Hailed as a “moderate voice” in American Catholicism who is seeking to tone down the rhetoric of the culture wars, Cupich weighed in on communion rights, immigration reform and gay marriage.
When asked by CBS’ Norah O’Donnell about whether he would deny communion to politicians who support abortion, Cupich emphasized dialogue and conversation instead of confrontation.
"I would not use the Eucharist, or as they call it 'the communion rail,' as a place to have those discussions or a way in which people would be either excluded from the life of the church," he said on “Face The Nation.” "The Eucharist is an opportunity of grace and conversion. It's also a time of forgiveness of sins, so my hope would be that grace would be instrumental in bringing people to the truth."
The Huffington Post reached out to the Archdiocese for clarification, but did not hear back.
Cupich’s softened approach stands in stark contrast to the position held by Cardinal Raymond Burke, a prominent conservative Catholic archbishop who has led campaigns to ban Catholic politicians who support abortions from receiving communion. He has been an outspoken campaigner against both abortion and same-sex marriage. He was also one of five cardinals who challenged Pope Francis’ welcoming attitude towards nontraditional and divorced couples.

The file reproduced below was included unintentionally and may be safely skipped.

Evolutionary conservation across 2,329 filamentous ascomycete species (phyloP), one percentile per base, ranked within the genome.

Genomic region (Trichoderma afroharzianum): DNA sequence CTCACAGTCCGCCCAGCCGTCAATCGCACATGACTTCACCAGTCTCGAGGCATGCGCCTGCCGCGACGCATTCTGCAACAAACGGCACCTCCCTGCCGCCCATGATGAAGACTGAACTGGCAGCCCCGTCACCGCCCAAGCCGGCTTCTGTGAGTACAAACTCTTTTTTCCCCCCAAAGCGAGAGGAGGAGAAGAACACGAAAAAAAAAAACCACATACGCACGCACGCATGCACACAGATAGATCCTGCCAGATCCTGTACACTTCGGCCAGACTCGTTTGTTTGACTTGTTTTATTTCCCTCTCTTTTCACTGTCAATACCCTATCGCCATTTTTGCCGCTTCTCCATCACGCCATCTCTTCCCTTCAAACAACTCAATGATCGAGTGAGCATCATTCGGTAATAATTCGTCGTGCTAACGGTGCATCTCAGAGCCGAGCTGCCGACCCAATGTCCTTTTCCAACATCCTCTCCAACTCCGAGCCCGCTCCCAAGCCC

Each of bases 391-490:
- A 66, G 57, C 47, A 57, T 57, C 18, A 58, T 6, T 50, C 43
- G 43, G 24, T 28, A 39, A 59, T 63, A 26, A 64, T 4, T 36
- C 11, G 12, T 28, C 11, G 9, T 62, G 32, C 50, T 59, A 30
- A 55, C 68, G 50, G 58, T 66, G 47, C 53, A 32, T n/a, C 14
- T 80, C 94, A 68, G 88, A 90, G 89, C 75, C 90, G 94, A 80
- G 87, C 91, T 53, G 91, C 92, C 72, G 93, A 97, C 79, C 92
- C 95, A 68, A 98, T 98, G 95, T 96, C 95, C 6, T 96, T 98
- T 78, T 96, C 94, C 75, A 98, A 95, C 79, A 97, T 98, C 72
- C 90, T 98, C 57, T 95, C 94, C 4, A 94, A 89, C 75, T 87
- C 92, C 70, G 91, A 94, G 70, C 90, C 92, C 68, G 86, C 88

Francis has re-appointed Burke twice -- removing him from the Vatican’s Congregation for Bishops last year as well as transferring him from the Vatican’s supreme court to a ceremonial post in the Sovereign Military Order of Malta last month.
On the other hand, Cupich's focus on social justice issues may reflect Francis’ vision for a more welcoming church. In September, the pontiff married 20 couples at the Vatican, some of whom had co-habited or had children before marriage, signaling a shift toward forgiveness and inclusion.
According to Crux, Cupich has also tried to emphasize a “conciliatory approach” to these divisive issues.
During his interview, Cupich pointed to his desire to follow Francis' example.
"People do have a sense that the church is listening to them and also that [the pope] is speaking to their deepest desires and if I can in some way emulate that example then I think I am probably on the right track," Cupich said.
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